So I decided I’m not going to try and make that happen anymore. I’m just going to write and follow my gut because that’s what the Honourable Madam Justice Abella advised us to do. And let’s be honest, if a Supreme Court judge tells you something, you do it. It’s the law.

(…. I had to)

 Let’s all just take a collective breath, step back, and realise where we are. School-wise I mean. Now, you might not be someone who thinks every achievement warrants celebration and applause. You might not even think that getting into law school warrants any special recognition. But I think that getting into law school — especially a prestigious one like UBC — is a big deal. And so I want to take this opportunity to say, if you’re in law school, congratulations.

 In the last 2 months I’ve found myself and my peers getting increasingly overwhelmed with the chaos that is first year law and I think it’s easy to forget that many of us are living the dream of our younger selves. Most, if not all, of us have worked extremely hard to be exactly where we are and it’s important to give that achievement the recognition it deserves — on various and multiple occasions if necessary. I look around me, and we all make jokes about it, but there’s an air of dejection and hopelessness. And I get it. It’s difficult to feel proud of yourself when you’re working hard but not getting the results you want. It’s easy to slip into feelings of incompetence and despair when you feel like you can’t handle what’s being thrown at you. But it’s in those moments that it’s important to remember that you are here. You are in the 10% that UBC chose. Someone in administration thought you had the skills, intelligence, and determination, among other things, to do exactly this. And for that, you should be proud.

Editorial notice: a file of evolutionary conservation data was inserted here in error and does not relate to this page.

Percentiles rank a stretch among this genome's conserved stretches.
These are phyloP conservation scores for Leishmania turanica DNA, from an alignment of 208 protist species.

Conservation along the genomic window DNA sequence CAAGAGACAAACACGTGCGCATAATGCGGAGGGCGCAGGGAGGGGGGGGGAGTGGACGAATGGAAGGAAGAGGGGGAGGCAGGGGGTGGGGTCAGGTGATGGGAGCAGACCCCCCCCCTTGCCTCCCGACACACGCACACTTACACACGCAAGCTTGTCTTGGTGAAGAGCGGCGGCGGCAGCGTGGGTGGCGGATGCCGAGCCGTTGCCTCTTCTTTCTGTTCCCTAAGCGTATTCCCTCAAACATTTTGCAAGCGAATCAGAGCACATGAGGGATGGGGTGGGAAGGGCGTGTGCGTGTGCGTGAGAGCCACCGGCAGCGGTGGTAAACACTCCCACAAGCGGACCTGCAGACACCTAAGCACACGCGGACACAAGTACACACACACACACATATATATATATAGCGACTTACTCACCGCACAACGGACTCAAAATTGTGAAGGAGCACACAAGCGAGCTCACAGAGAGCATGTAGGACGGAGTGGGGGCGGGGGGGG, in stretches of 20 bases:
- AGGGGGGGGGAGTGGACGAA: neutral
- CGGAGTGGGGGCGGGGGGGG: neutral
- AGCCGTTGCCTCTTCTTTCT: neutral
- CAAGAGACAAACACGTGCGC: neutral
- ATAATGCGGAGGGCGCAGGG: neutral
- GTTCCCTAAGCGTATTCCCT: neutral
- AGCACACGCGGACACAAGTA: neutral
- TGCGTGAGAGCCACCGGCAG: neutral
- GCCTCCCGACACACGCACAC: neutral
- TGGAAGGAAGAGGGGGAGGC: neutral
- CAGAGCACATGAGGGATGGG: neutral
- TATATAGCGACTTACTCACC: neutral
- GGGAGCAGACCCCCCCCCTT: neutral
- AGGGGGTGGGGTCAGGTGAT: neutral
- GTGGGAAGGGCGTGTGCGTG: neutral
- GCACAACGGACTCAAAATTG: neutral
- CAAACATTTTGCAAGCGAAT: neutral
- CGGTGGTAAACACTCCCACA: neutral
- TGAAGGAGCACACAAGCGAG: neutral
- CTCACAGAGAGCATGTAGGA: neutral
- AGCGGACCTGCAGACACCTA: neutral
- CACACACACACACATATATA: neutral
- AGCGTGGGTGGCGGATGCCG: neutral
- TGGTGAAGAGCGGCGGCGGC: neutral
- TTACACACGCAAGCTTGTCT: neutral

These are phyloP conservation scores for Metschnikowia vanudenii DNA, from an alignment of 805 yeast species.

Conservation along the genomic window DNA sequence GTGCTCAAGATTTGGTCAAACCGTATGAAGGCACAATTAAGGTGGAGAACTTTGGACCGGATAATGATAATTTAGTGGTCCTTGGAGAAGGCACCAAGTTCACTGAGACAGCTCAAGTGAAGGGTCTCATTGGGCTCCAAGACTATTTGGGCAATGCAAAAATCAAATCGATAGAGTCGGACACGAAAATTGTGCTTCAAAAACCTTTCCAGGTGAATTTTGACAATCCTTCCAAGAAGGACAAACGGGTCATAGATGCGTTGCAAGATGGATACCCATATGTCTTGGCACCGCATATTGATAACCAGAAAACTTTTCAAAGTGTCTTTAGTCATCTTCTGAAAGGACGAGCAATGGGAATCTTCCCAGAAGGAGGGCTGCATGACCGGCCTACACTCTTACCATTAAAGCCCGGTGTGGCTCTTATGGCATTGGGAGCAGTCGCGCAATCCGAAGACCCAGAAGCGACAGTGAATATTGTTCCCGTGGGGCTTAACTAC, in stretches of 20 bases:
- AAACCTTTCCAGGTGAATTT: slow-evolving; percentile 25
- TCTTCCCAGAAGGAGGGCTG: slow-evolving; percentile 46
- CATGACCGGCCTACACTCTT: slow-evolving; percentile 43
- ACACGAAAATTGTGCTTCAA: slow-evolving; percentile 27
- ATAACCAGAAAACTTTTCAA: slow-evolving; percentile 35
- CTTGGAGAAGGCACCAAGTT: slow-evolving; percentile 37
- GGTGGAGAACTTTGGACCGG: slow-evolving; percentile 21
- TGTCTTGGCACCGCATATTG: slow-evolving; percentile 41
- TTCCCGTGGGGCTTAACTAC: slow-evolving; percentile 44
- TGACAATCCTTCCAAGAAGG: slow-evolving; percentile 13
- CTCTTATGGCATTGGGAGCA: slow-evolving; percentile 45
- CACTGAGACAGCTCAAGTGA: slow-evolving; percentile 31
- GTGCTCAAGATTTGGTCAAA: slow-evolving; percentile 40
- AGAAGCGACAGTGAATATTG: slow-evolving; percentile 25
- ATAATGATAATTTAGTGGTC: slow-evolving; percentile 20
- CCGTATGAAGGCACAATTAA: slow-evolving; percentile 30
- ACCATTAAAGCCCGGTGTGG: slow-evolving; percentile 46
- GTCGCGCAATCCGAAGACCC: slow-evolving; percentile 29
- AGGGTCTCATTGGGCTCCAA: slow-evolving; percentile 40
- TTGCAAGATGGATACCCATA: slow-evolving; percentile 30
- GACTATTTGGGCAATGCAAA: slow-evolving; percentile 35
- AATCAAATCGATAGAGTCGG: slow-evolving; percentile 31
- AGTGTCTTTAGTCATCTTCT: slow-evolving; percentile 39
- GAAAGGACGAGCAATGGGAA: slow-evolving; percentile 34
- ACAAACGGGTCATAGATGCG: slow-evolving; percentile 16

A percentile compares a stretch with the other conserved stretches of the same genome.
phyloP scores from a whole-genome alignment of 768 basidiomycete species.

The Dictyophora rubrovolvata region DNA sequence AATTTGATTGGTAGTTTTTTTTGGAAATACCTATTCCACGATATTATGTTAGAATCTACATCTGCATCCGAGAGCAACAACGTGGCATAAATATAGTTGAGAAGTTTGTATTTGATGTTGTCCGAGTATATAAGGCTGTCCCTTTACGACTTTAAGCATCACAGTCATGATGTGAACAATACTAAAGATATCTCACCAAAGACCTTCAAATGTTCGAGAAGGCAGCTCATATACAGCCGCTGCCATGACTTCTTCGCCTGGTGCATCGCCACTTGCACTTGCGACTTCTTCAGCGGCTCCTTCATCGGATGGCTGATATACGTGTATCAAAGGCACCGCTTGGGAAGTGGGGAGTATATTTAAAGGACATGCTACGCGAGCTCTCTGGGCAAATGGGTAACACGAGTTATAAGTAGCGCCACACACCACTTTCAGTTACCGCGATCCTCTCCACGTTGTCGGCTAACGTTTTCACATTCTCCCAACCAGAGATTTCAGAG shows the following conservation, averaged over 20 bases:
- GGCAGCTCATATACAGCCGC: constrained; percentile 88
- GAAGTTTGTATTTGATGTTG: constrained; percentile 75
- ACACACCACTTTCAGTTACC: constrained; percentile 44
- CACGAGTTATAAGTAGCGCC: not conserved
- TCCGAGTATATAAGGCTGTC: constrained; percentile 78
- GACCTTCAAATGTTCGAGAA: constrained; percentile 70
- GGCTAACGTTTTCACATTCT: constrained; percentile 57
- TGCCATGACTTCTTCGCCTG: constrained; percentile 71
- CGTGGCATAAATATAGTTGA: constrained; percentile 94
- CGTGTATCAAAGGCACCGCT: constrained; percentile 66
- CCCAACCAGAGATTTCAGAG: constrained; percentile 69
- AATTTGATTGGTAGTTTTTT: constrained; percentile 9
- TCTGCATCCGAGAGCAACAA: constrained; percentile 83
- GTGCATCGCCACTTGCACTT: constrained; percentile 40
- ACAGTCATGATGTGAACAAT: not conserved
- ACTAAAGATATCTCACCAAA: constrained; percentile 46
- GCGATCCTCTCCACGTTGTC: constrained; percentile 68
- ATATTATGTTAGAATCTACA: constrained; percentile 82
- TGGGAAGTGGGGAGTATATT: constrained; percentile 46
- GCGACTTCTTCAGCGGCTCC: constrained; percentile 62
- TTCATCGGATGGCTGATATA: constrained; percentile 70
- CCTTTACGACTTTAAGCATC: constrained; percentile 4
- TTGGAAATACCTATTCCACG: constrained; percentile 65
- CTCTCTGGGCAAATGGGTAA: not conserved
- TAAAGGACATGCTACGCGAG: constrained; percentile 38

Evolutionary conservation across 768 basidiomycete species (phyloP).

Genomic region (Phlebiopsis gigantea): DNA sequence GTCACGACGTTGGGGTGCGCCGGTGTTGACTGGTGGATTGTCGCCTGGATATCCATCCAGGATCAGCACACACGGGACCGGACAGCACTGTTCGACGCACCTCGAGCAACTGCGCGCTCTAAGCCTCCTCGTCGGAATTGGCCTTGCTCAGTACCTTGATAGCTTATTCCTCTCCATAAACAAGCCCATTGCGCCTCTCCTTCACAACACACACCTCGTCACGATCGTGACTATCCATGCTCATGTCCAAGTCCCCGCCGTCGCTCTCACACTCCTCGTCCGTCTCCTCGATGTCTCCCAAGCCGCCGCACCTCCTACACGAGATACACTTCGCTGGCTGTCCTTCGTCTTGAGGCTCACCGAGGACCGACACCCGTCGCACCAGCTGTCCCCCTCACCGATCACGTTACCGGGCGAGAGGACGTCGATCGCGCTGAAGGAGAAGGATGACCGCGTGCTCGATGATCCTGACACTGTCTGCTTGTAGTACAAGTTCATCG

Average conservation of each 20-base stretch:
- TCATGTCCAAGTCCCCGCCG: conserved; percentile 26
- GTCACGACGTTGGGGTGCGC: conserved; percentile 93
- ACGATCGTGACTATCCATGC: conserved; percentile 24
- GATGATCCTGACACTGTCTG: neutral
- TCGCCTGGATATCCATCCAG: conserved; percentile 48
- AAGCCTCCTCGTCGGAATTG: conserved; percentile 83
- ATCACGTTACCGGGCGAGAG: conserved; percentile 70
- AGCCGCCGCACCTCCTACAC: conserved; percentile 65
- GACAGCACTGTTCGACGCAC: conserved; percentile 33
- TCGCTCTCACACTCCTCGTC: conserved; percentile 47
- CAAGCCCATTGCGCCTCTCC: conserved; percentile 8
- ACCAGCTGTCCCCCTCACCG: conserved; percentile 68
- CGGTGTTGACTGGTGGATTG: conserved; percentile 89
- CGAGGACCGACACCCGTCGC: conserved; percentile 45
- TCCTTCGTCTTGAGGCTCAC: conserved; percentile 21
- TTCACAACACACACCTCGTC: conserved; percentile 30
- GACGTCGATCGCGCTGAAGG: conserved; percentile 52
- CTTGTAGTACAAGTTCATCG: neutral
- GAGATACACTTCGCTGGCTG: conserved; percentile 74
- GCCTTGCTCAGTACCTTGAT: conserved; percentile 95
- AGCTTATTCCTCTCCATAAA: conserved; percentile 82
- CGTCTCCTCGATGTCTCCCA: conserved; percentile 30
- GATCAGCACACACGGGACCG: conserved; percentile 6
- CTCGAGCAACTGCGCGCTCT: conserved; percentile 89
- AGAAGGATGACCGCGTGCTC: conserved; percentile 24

I’m in no position to give any kind of advice or wisdom considering I’ve just started out, but one thing I have been told on numerous occasions is that law school is a process. What’s happening is exactly what’s supposed to happen, so trust the process and most importantly, trust yourself. Be proud of the achievements you have already accomplished and use them as ammunition for the challenges you currently face. What surprised me the most about UBC Law is the overwhelming feeling of solidarity, community, and support. There are tons of resources, from mentorships and buddy systems to random upper years giving you advice on the bus; no matter where you go, there’s someone willing to help. So don’t forget to seek out that support when you need it to keep yourself feeling sane and optimistic.